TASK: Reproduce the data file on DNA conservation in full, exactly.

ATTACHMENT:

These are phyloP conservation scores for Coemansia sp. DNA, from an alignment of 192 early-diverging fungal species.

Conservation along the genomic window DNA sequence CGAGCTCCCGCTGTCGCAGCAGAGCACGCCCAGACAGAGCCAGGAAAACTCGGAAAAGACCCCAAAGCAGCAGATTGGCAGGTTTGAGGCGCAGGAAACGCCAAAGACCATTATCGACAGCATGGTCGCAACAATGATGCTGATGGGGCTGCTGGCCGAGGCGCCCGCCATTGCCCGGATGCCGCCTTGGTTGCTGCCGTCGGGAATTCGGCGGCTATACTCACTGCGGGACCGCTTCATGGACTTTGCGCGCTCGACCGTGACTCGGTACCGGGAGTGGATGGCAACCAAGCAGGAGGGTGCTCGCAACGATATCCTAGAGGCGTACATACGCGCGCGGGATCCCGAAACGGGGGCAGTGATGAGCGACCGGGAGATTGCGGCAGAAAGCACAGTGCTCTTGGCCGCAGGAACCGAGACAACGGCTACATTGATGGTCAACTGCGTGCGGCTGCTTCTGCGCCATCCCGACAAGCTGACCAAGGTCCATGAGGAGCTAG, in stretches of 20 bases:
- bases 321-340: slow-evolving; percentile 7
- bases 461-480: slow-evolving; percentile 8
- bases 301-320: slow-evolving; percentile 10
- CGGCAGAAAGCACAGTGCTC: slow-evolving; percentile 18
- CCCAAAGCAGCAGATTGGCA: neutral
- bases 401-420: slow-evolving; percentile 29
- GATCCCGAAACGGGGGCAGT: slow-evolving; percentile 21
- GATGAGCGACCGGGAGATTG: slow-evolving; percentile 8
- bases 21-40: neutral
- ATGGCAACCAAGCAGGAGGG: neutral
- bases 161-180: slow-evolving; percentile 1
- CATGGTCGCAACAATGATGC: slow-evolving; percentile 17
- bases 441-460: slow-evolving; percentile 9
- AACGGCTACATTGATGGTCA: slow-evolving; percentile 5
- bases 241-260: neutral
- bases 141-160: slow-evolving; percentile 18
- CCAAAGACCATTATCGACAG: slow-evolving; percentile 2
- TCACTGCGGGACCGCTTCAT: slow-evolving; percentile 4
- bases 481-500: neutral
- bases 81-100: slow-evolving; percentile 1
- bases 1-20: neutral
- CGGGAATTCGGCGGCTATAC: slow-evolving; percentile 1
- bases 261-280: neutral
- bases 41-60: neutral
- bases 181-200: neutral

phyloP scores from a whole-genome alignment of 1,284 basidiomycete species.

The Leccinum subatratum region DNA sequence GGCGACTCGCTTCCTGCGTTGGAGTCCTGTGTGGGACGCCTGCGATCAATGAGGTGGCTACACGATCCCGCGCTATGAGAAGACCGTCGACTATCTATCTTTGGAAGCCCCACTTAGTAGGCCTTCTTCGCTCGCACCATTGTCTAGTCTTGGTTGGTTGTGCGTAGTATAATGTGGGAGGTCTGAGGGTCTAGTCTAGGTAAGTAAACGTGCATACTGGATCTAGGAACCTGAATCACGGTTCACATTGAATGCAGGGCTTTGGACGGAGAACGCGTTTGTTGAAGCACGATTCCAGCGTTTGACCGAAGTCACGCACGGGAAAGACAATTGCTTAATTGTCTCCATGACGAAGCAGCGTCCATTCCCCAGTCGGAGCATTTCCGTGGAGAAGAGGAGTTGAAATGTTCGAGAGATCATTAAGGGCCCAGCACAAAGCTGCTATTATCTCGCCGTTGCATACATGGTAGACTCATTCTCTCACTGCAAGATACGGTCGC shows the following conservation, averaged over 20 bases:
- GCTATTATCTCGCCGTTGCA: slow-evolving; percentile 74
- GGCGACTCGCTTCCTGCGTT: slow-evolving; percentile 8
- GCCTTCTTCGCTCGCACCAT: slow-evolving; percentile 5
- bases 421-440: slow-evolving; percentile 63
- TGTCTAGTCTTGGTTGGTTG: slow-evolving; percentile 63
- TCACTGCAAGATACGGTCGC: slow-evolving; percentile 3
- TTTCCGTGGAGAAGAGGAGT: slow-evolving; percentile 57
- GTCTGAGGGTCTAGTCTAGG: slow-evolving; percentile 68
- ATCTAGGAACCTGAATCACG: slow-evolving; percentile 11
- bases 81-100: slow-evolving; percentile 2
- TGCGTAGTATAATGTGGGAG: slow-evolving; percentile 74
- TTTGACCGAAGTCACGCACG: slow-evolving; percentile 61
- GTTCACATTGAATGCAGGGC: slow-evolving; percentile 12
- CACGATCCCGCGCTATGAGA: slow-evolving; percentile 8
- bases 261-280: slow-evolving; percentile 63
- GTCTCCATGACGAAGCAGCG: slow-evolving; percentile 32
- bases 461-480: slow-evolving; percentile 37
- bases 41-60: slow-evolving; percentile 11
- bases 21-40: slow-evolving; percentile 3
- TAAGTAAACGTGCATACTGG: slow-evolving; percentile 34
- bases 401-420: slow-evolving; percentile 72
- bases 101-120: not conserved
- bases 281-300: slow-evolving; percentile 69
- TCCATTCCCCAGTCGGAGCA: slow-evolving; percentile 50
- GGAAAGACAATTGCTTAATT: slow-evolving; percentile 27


These are phyloP conservation scores for Coemansia sp. DNA, from an alignment of 192 early-diverging fungal species.

Conservation along the genomic window DNA sequence CGAGCTCCCGCTGTCGCAGCAGAGCACGCCCAGACAGAGCCAGGAAAACTCGGAAAAGACCCCAAAGCAGCAGATTGGCAGGTTTGAGGCGCAGGAAACGCCAAAGACCATTATCGACAGCATGGTCGCAACAATGATGCTGATGGGGCTGCTGGCCGAGGCGCCCGCCATTGCCCGGATGCCGCCTTGGTTGCTGCCGTCGGGAATTCGGCGGCTATACTCACTGCGGGACCGCTTCATGGACTTTGCGCGCTCGACCGTGACTCGGTACCGGGAGTGGATGGCAACCAAGCAGGAGGGTGCTCGCAACGATATCCTAGAGGCGTACATACGCGCGCGGGATCCCGAAACGGGGGCAGTGATGAGCGACCGGGAGATTGCGGCAGAAAGCACAGTGCTCTTGGCCGCAGGAACCGAGACAACGGCTACATTGATGGTCAACTGCGTGCGGCTGCTTCTGCGCCATCCCGACAAGCTGACCAAGGTCCATGAGGAGCTAG, in stretches of 20 bases:
- bases 321-340: slow-evolving; percentile 7
- bases 461-480: slow-evolving; percentile 8
- bases 301-320: slow-evolving; percentile 10
- CGGCAGAAAGCACAGTGCTC: slow-evolving; percentile 18
- CCCAAAGCAGCAGATTGGCA: neutral
- bases 401-420: slow-evolving; percentile 29
- GATCCCGAAACGGGGGCAGT: slow-evolving; percentile 21
- GATGAGCGACCGGGAGATTG: slow-evolving; percentile 8
- bases 21-40: neutral
- ATGGCAACCAAGCAGGAGGG: neutral
- bases 161-180: slow-evolving; percentile 1
- CATGGTCGCAACAATGATGC: slow-evolving; percentile 17
- bases 441-460: slow-evolving; percentile 9
- AACGGCTACATTGATGGTCA: slow-evolving; percentile 5
- bases 241-260: neutral
- bases 141-160: slow-evolving; percentile 18
- CCAAAGACCATTATCGACAG: slow-evolving; percentile 2
- TCACTGCGGGACCGCTTCAT: slow-evolving; percentile 4
- bases 481-500: neutral
- bases 81-100: slow-evolving; percentile 1
- bases 1-20: neutral
- CGGGAATTCGGCGGCTATAC: slow-evolving; percentile 1
- bases 261-280: neutral
- bases 41-60: neutral
- bases 181-200: neutral

phyloP scores from a whole-genome alignment of 1,284 basidiomycete species.

The Leccinum subatratum region DNA sequence GGCGACTCGCTTCCTGCGTTGGAGTCCTGTGTGGGACGCCTGCGATCAATGAGGTGGCTACACGATCCCGCGCTATGAGAAGACCGTCGACTATCTATCTTTGGAAGCCCCACTTAGTAGGCCTTCTTCGCTCGCACCATTGTCTAGTCTTGGTTGGTTGTGCGTAGTATAATGTGGGAGGTCTGAGGGTCTAGTCTAGGTAAGTAAACGTGCATACTGGATCTAGGAACCTGAATCACGGTTCACATTGAATGCAGGGCTTTGGACGGAGAACGCGTTTGTTGAAGCACGATTCCAGCGTTTGACCGAAGTCACGCACGGGAAAGACAATTGCTTAATTGTCTCCATGACGAAGCAGCGTCCATTCCCCAGTCGGAGCATTTCCGTGGAGAAGAGGAGTTGAAATGTTCGAGAGATCATTAAGGGCCCAGCACAAAGCTGCTATTATCTCGCCGTTGCATACATGGTAGACTCATTCTCTCACTGCAAGATACGGTCGC shows the following conservation, averaged over 20 bases:
- GCTATTATCTCGCCGTTGCA: slow-evolving; percentile 74
- GGCGACTCGCTTCCTGCGTT: slow-evolving; percentile 8
- GCCTTCTTCGCTCGCACCAT: slow-evolving; percentile 5
- bases 421-440: slow-evolving; percentile 63
- TGTCTAGTCTTGGTTGGTTG: slow-evolving; percentile 63
- TCACTGCAAGATACGGTCGC: slow-evolving; percentile 3
- TTTCCGTGGAGAAGAGGAGT: slow-evolving; percentile 57
- GTCTGAGGGTCTAGTCTAGG: slow-evolving; percentile 68
- ATCTAGGAACCTGAATCACG: slow-evolving; percentile 11
- bases 81-100: slow-evolving; percentile 2
- TGCGTAGTATAATGTGGGAG: slow-evolving; percentile 74
- TTTGACCGAAGTCACGCACG: slow-evolving; percentile 61
- GTTCACATTGAATGCAGGGC: slow-evolving; percentile 12
- CACGATCCCGCGCTATGAGA: slow-evolving; percentile 8
- bases 261-280: slow-evolving; percentile 63
- GTCTCCATGACGAAGCAGCG: slow-evolving; percentile 32
- bases 461-480: slow-evolving; percentile 37
- bases 41-60: slow-evolving; percentile 11
- bases 21-40: slow-evolving; percentile 3
- TAAGTAAACGTGCATACTGG: slow-evolving; percentile 34
- bases 401-420: slow-evolving; percentile 72
- bases 101-120: not conserved
- bases 281-300: slow-evolving; percentile 69
- TCCATTCCCCAGTCGGAGCA: slow-evolving; percentile 50
- GGAAAGACAATTGCTTAATT: slow-evolving; percentile 27